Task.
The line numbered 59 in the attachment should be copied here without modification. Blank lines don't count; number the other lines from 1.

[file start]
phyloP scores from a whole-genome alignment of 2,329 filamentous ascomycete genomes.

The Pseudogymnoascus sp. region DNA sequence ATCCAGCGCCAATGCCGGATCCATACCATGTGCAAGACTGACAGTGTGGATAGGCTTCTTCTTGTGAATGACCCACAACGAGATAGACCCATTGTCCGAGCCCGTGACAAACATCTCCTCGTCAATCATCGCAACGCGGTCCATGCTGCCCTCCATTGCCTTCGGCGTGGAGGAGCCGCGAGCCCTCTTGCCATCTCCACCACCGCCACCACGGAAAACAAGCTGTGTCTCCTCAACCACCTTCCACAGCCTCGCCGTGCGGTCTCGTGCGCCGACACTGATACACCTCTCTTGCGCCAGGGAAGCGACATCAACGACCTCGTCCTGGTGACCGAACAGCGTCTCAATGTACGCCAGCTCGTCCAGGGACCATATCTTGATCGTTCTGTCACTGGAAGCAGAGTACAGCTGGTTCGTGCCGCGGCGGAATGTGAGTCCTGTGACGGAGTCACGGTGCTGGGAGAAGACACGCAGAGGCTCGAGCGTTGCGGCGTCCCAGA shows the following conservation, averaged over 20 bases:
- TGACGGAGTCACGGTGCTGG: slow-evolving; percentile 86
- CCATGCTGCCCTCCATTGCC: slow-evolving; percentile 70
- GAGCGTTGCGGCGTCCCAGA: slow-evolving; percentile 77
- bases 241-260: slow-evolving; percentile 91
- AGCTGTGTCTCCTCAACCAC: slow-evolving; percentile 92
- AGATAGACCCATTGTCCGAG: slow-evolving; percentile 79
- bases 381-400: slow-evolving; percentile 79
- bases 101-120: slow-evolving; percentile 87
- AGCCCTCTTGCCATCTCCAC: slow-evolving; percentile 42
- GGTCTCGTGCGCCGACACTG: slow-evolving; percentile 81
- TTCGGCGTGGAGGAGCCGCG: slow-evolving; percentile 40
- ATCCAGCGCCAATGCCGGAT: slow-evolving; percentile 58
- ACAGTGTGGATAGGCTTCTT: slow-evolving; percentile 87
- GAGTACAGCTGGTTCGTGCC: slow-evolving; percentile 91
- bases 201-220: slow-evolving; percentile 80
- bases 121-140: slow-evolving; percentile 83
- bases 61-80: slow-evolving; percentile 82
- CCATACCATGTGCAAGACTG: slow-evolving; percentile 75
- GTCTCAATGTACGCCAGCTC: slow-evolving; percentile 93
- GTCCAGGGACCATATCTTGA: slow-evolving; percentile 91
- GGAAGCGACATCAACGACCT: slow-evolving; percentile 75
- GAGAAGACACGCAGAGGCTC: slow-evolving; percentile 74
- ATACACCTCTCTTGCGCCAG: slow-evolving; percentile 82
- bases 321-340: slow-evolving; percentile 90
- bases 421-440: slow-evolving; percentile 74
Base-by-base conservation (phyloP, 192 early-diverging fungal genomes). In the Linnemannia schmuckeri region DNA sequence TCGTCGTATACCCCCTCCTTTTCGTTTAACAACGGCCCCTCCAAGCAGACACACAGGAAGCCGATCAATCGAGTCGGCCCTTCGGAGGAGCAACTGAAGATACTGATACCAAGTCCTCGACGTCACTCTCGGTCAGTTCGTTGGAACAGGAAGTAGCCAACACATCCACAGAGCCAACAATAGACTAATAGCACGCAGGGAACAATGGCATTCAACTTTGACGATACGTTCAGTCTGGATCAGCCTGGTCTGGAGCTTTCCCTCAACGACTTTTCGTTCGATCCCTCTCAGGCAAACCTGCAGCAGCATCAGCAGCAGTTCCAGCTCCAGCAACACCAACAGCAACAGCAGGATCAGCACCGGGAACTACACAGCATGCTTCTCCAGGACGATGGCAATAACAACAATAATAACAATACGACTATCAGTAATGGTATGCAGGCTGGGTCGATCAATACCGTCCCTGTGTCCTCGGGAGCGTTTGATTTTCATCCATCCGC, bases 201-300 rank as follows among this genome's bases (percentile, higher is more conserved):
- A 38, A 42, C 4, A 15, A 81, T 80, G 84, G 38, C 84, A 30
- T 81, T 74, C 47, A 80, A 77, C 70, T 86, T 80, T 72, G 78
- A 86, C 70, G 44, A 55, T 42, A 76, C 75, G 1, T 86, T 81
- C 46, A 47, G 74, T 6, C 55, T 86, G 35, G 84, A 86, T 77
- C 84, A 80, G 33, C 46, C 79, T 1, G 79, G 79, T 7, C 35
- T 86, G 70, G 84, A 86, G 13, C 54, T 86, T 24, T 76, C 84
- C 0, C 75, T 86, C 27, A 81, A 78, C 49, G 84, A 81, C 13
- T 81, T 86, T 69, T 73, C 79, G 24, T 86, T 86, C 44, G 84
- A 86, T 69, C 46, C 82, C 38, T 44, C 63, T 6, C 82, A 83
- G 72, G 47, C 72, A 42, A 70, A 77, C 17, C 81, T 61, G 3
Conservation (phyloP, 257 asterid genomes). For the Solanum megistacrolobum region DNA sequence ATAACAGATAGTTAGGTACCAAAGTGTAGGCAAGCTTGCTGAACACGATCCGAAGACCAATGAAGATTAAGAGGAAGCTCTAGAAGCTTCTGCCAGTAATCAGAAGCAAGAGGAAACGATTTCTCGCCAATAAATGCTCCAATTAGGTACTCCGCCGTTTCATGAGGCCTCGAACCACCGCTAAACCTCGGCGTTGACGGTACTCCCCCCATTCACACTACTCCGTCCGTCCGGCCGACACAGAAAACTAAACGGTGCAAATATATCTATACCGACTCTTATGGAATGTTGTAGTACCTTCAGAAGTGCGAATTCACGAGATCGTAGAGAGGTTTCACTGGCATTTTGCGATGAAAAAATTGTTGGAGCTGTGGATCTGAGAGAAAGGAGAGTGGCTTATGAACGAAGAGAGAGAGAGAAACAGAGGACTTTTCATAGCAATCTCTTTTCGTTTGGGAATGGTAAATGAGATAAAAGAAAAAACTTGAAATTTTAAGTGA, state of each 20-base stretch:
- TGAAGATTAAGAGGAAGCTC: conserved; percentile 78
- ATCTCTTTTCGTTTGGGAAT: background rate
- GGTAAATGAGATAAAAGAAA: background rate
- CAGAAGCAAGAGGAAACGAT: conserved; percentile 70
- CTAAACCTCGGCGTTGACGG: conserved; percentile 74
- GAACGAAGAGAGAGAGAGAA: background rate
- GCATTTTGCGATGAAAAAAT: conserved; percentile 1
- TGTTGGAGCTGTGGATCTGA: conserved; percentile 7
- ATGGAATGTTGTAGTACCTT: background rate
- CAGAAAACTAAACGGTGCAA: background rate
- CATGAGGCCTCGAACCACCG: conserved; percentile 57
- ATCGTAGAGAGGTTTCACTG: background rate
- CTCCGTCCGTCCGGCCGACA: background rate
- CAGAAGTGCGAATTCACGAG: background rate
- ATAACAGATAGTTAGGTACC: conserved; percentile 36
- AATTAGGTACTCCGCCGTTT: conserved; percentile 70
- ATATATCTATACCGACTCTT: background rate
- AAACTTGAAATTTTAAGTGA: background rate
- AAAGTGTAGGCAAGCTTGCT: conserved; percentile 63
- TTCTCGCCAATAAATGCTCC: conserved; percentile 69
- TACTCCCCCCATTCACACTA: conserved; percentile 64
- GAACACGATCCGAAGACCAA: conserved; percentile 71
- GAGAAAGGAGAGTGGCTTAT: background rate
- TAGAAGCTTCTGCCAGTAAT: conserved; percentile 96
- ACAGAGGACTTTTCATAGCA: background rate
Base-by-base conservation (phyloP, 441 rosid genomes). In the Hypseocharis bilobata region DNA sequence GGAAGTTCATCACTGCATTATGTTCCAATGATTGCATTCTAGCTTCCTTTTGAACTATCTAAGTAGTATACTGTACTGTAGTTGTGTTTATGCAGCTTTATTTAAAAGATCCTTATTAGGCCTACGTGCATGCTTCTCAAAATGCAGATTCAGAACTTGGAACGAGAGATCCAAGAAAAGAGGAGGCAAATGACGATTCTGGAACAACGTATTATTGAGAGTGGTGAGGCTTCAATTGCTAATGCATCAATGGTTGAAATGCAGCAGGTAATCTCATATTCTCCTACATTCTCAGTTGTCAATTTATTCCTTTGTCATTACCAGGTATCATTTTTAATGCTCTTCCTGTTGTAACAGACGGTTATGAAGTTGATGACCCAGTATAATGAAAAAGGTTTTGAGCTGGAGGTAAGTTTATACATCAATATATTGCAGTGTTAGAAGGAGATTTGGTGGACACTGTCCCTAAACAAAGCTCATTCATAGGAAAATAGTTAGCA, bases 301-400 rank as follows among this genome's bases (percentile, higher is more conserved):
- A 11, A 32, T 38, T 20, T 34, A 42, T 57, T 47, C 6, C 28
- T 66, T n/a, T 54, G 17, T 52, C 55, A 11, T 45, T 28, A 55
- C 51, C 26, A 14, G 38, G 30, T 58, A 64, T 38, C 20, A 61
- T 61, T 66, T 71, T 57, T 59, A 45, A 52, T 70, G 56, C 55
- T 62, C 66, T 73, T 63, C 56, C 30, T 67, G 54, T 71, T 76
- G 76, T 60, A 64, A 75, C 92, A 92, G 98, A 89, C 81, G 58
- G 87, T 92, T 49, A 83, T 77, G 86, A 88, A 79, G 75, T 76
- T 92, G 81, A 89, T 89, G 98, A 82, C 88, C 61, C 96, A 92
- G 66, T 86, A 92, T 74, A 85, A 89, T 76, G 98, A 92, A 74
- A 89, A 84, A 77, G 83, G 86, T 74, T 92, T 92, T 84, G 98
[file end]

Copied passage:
- TTCTCGCCAATAAATGCTCC: conserved; percentile 69